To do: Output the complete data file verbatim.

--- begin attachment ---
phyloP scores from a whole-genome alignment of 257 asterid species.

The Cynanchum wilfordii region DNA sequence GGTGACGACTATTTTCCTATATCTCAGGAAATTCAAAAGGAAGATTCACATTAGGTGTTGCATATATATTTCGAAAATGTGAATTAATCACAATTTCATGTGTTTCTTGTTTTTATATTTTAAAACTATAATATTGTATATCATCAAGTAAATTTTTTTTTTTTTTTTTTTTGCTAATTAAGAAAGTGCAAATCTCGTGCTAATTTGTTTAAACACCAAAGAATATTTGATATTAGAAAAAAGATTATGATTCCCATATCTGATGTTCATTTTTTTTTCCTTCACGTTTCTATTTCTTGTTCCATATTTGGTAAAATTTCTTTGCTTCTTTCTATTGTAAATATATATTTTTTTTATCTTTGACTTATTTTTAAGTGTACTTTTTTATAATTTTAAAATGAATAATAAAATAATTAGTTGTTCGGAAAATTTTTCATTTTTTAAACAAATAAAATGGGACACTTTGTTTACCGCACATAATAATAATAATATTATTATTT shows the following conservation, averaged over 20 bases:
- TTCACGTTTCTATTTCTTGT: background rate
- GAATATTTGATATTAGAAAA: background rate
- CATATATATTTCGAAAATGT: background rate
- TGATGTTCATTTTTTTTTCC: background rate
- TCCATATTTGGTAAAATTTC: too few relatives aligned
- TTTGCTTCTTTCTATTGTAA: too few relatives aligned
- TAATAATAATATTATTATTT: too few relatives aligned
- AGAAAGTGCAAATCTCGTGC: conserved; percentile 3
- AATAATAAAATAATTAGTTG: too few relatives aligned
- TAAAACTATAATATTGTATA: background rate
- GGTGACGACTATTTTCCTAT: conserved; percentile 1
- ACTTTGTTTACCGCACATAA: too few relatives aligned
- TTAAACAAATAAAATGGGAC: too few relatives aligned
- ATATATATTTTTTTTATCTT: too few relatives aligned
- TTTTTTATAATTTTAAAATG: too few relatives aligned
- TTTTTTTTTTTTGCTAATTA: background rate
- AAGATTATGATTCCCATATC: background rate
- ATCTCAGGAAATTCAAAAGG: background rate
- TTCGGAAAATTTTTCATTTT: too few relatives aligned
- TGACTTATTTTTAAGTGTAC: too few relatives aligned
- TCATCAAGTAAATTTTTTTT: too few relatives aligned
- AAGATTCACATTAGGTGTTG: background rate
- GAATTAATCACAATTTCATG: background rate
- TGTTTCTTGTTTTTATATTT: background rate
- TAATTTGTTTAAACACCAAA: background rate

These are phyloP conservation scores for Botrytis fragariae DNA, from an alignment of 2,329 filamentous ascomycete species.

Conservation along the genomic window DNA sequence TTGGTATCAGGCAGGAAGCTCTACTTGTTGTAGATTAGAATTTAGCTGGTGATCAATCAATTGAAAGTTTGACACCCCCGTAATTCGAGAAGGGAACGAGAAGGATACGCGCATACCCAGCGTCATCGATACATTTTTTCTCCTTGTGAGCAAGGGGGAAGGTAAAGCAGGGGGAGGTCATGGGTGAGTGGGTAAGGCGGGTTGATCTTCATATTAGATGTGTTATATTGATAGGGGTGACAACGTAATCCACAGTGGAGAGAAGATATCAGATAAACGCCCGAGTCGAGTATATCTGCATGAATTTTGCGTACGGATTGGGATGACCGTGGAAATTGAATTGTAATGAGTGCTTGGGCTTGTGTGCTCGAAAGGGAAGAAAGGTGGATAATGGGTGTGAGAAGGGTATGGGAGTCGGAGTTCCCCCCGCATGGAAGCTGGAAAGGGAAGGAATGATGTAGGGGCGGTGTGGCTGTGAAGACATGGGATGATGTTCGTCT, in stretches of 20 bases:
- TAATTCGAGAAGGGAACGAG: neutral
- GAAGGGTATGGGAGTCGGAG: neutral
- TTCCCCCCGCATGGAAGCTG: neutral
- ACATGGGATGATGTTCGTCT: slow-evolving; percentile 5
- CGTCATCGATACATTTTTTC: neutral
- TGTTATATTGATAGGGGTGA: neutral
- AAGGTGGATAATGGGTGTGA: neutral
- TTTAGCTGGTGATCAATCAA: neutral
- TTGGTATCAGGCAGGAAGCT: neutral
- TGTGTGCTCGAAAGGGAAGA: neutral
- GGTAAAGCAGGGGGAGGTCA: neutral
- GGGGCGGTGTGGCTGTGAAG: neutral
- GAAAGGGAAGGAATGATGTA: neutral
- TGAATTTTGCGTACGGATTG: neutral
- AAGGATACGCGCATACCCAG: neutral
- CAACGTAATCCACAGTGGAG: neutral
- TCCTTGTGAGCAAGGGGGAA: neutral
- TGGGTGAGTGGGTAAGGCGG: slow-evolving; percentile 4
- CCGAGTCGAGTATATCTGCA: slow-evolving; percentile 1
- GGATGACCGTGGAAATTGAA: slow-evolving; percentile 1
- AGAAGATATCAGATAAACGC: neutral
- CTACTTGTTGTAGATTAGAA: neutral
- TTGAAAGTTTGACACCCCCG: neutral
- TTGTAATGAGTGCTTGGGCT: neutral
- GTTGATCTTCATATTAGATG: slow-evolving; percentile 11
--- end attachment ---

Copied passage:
phyloP scores from a whole-genome alignment of 257 asterid species.

The Cynanchum wilfordii region DNA sequence GGTGACGACTATTTTCCTATATCTCAGGAAATTCAAAAGGAAGATTCACATTAGGTGTTGCATATATATTTCGAAAATGTGAATTAATCACAATTTCATGTGTTTCTTGTTTTTATATTTTAAAACTATAATATTGTATATCATCAAGTAAATTTTTTTTTTTTTTTTTTTTGCTAATTAAGAAAGTGCAAATCTCGTGCTAATTTGTTTAAACACCAAAGAATATTTGATATTAGAAAAAAGATTATGATTCCCATATCTGATGTTCATTTTTTTTTCCTTCACGTTTCTATTTCTTGTTCCATATTTGGTAAAATTTCTTTGCTTCTTTCTATTGTAAATATATATTTTTTTTATCTTTGACTTATTTTTAAGTGTACTTTTTTATAATTTTAAAATGAATAATAAAATAATTAGTTGTTCGGAAAATTTTTCATTTTTTAAACAAATAAAATGGGACACTTTGTTTACCGCACATAATAATAATAATATTATTATTT shows the following conservation, averaged over 20 bases:
- TTCACGTTTCTATTTCTTGT: background rate
- GAATATTTGATATTAGAAAA: background rate
- CATATATATTTCGAAAATGT: background rate
- TGATGTTCATTTTTTTTTCC: background rate
- TCCATATTTGGTAAAATTTC: too few relatives aligned
- TTTGCTTCTTTCTATTGTAA: too few relatives aligned
- TAATAATAATATTATTATTT: too few relatives aligned
- AGAAAGTGCAAATCTCGTGC: conserved; percentile 3
- AATAATAAAATAATTAGTTG: too few relatives aligned
- TAAAACTATAATATTGTATA: background rate
- GGTGACGACTATTTTCCTAT: conserved; percentile 1
- ACTTTGTTTACCGCACATAA: too few relatives aligned
- TTAAACAAATAAAATGGGAC: too few relatives aligned
- ATATATATTTTTTTTATCTT: too few relatives aligned
- TTTTTTATAATTTTAAAATG: too few relatives aligned
- TTTTTTTTTTTTGCTAATTA: background rate
- AAGATTATGATTCCCATATC: background rate
- ATCTCAGGAAATTCAAAAGG: background rate
- TTCGGAAAATTTTTCATTTT: too few relatives aligned
- TGACTTATTTTTAAGTGTAC: too few relatives aligned
- TCATCAAGTAAATTTTTTTT: too few relatives aligned
- AAGATTCACATTAGGTGTTG: background rate
- GAATTAATCACAATTTCATG: background rate
- TGTTTCTTGTTTTTATATTT: background rate
- TAATTTGTTTAAACACCAAA: background rate

These are phyloP conservation scores for Botrytis fragariae DNA, from an alignment of 2,329 filamentous ascomycete species.

Conservation along the genomic window DNA sequence TTGGTATCAGGCAGGAAGCTCTACTTGTTGTAGATTAGAATTTAGCTGGTGATCAATCAATTGAAAGTTTGACACCCCCGTAATTCGAGAAGGGAACGAGAAGGATACGCGCATACCCAGCGTCATCGATACATTTTTTCTCCTTGTGAGCAAGGGGGAAGGTAAAGCAGGGGGAGGTCATGGGTGAGTGGGTAAGGCGGGTTGATCTTCATATTAGATGTGTTATATTGATAGGGGTGACAACGTAATCCACAGTGGAGAGAAGATATCAGATAAACGCCCGAGTCGAGTATATCTGCATGAATTTTGCGTACGGATTGGGATGACCGTGGAAATTGAATTGTAATGAGTGCTTGGGCTTGTGTGCTCGAAAGGGAAGAAAGGTGGATAATGGGTGTGAGAAGGGTATGGGAGTCGGAGTTCCCCCCGCATGGAAGCTGGAAAGGGAAGGAATGATGTAGGGGCGGTGTGGCTGTGAAGACATGGGATGATGTTCGTCT, in stretches of 20 bases:
- TAATTCGAGAAGGGAACGAG: neutral
- GAAGGGTATGGGAGTCGGAG: neutral
- TTCCCCCCGCATGGAAGCTG: neutral
- ACATGGGATGATGTTCGTCT: slow-evolving; percentile 5
- CGTCATCGATACATTTTTTC: neutral
- TGTTATATTGATAGGGGTGA: neutral
- AAGGTGGATAATGGGTGTGA: neutral
- TTTAGCTGGTGATCAATCAA: neutral
- TTGGTATCAGGCAGGAAGCT: neutral
- TGTGTGCTCGAAAGGGAAGA: neutral
- GGTAAAGCAGGGGGAGGTCA: neutral
- GGGGCGGTGTGGCTGTGAAG: neutral
- GAAAGGGAAGGAATGATGTA: neutral
- TGAATTTTGCGTACGGATTG: neutral
- AAGGATACGCGCATACCCAG: neutral
- CAACGTAATCCACAGTGGAG: neutral
- TCCTTGTGAGCAAGGGGGAA: neutral
- TGGGTGAGTGGGTAAGGCGG: slow-evolving; percentile 4
- CCGAGTCGAGTATATCTGCA: slow-evolving; percentile 1
- GGATGACCGTGGAAATTGAA: slow-evolving; percentile 1
- AGAAGATATCAGATAAACGC: neutral
- CTACTTGTTGTAGATTAGAA: neutral
- TTGAAAGTTTGACACCCCCG: neutral
- TTGTAATGAGTGCTTGGGCT: neutral
- GTTGATCTTCATATTAGATG: slow-evolving; percentile 11